Lithraea (Miers) Hook. & Arn.

TSO logo

Sponsor this page

For information about how you could sponsor this page, see How You Can Help

Credits

Article from New Trees, Ross Bayton & John Grimshaw

Recommended citation
'Lithraea' from the website Trees and Shrubs Online (treesandshrubsonline.org/articles/lithraea/). Accessed 2020-10-23.

Family

  • Anacardiaceae

Species in genus

Glossary

apex
(pl. apices) Tip. apical At the apex.
bisexual
See hermaphrodite.
androdioecious
With only male or only hermaphrodite flowers on individual plants.
drupe
A fleshy dehiscent or indehiscent fruit with one to several seeds each enclosed in a hard endocarp (the stone).
endemic
(of a plant or an animal) Found in a native state only within a defined region or country.
imparipinnate
Odd-pinnate; (of a compound leaf) with a central rachis and an uneven number of leaflets due to the presence of a terminal leaflet. (Cf. paripinnate.)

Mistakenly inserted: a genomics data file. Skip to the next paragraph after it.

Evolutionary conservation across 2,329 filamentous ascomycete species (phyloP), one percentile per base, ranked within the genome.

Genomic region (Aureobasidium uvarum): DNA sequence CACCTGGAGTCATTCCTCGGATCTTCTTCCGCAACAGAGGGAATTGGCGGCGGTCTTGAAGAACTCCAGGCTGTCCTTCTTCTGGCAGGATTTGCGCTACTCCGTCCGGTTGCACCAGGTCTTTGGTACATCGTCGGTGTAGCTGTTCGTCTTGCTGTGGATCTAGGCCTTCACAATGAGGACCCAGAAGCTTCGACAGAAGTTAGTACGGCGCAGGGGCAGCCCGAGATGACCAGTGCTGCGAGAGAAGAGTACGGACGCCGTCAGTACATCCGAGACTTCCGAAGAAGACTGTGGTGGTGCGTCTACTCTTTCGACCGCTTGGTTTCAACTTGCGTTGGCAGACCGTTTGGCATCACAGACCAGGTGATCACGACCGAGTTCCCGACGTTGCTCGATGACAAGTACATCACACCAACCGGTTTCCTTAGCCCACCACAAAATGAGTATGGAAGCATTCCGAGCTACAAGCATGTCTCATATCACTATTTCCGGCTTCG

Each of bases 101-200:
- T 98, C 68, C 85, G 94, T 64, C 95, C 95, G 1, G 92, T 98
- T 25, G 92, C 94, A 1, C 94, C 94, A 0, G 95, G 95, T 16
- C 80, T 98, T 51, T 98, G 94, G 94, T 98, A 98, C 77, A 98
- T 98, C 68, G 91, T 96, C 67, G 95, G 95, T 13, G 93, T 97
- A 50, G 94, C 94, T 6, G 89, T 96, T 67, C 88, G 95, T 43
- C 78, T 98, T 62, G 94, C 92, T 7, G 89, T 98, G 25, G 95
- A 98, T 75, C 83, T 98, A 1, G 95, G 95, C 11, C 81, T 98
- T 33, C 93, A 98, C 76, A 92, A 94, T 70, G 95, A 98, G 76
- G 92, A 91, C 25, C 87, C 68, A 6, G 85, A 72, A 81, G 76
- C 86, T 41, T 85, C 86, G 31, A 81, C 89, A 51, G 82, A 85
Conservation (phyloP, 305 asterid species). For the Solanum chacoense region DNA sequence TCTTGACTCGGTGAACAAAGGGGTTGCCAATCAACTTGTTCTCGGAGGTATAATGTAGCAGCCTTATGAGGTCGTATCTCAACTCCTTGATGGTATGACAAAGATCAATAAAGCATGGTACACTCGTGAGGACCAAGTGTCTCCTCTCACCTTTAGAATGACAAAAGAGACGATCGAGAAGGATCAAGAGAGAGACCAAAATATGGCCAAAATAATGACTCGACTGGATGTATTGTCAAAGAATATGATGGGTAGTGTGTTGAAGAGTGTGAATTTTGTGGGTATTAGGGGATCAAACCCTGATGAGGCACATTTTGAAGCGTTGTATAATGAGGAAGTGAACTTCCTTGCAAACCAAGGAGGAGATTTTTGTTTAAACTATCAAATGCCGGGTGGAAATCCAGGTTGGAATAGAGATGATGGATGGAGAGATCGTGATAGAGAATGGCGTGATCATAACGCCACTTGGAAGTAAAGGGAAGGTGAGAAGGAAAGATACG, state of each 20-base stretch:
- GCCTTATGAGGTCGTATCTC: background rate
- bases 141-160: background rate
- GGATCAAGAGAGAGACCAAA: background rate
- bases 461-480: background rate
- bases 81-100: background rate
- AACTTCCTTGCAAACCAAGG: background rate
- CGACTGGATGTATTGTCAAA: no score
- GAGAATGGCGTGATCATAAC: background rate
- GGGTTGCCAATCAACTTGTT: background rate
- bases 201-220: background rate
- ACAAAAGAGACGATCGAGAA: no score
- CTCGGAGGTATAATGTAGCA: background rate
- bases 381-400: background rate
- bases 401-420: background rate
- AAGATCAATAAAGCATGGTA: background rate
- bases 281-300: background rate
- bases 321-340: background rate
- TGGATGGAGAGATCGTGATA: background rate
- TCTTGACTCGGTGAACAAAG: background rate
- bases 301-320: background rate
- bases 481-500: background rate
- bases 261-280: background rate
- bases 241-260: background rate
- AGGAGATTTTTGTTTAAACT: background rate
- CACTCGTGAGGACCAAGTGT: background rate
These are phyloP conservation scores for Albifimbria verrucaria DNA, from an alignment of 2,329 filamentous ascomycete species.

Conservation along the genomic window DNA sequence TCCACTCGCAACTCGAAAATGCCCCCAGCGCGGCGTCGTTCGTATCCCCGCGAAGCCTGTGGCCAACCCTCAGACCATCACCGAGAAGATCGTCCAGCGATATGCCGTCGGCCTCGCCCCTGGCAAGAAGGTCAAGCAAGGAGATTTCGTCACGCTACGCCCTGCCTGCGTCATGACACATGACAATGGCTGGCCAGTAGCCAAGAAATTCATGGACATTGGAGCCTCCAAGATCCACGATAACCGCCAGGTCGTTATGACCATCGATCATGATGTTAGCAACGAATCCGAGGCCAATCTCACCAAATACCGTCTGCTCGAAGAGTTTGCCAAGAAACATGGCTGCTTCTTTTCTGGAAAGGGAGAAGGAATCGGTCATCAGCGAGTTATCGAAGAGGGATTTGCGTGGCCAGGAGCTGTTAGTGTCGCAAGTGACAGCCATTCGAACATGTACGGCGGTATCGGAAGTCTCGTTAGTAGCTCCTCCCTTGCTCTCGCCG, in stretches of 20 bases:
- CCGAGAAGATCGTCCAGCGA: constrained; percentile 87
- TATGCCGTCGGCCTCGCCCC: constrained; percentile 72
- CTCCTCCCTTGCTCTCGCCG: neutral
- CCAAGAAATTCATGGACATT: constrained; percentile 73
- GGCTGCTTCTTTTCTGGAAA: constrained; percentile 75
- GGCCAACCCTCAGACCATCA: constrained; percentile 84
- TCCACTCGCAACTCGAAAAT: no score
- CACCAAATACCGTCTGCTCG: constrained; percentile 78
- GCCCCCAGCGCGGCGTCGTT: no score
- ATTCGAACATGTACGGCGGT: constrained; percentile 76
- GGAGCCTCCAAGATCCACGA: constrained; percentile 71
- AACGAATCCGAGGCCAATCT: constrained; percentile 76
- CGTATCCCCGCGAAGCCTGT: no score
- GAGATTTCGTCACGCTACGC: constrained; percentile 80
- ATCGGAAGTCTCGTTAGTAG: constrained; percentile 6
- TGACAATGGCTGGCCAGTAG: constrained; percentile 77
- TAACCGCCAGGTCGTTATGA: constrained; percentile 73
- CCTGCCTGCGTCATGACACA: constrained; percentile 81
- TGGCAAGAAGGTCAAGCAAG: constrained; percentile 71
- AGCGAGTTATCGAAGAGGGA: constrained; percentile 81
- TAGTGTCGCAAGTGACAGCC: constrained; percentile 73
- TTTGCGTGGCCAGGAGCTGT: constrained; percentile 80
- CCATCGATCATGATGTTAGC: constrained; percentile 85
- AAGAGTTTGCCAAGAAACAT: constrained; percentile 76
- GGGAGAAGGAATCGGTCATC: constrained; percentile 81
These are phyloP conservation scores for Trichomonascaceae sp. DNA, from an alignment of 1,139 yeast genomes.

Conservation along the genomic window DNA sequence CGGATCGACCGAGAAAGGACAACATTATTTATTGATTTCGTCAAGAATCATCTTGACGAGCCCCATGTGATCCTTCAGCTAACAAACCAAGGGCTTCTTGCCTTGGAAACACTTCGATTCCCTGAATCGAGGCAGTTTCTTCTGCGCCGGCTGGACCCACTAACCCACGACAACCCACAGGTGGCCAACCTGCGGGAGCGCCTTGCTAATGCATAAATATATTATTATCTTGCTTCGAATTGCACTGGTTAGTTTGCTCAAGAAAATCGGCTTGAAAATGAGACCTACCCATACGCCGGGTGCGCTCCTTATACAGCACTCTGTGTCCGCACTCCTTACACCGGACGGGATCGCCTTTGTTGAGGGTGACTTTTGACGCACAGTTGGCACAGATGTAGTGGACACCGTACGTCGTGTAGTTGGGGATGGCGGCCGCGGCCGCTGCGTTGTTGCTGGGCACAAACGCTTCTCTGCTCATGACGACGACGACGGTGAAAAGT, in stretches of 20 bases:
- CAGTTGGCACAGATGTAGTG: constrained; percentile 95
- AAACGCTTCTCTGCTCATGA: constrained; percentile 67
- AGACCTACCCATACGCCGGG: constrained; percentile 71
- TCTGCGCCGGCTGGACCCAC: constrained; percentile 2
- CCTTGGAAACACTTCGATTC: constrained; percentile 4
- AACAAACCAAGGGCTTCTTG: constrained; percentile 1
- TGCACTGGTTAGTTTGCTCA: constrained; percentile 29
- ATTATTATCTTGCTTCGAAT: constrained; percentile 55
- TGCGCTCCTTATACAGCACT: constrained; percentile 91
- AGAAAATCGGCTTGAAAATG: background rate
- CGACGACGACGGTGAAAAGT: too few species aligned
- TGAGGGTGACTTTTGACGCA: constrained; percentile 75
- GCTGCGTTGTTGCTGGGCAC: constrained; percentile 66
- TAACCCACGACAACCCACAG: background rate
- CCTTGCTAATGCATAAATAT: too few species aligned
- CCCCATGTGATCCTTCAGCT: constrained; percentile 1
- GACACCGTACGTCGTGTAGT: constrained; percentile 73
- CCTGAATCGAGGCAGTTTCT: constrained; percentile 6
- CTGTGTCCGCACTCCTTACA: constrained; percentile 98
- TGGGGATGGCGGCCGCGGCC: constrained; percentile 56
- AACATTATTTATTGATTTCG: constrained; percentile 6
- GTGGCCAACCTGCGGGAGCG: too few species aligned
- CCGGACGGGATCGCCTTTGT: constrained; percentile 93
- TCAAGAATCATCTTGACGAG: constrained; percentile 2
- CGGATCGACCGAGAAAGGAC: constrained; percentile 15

ovate
Egg-shaped; broadest towards the stem.
petiole
Leaf stalk.
rachis
Central axis of an inflorescence cone or pinnate leaf.
simple
(of a leaf) Unlobed or undivided.

References

There are currently no active references in this article.

Credits

Article from New Trees, Ross Bayton & John Grimshaw

Recommended citation
'Lithraea' from the website Trees and Shrubs Online (treesandshrubsonline.org/articles/lithraea/). Accessed 2020-10-23.

The three (or four) species of Lithraea are restricted to South America, and only the Chilean endemic L. caustica is of interest to temperate gardeners. Lithraea species are small, evergreen trees or shrubs. As in many Anacardiaceae, contact with plants can cause dermatitis because of their poisonous sap; the lesions caused by L. caustica are particularly painful and persistent. The leaves are simple and ovate or imparipinnate, and have a winged petiole and rachis. Lithraea is dioecious, though occasional bisexual flowers occur in the inflorescences. These are paniculate and lateral, typically clustered near the shoot apex. The individual flowers are yellow and 5-merous. The fruit is a drupe with white flesh (Rodríguez R. et al. 1983, de Dios Muñoz 2000).

Feedback

A site produced by the International Dendrology Society.

For copyright and licence information, see the Licence page.

To contact the editors: info@treesandshrubsonline.org.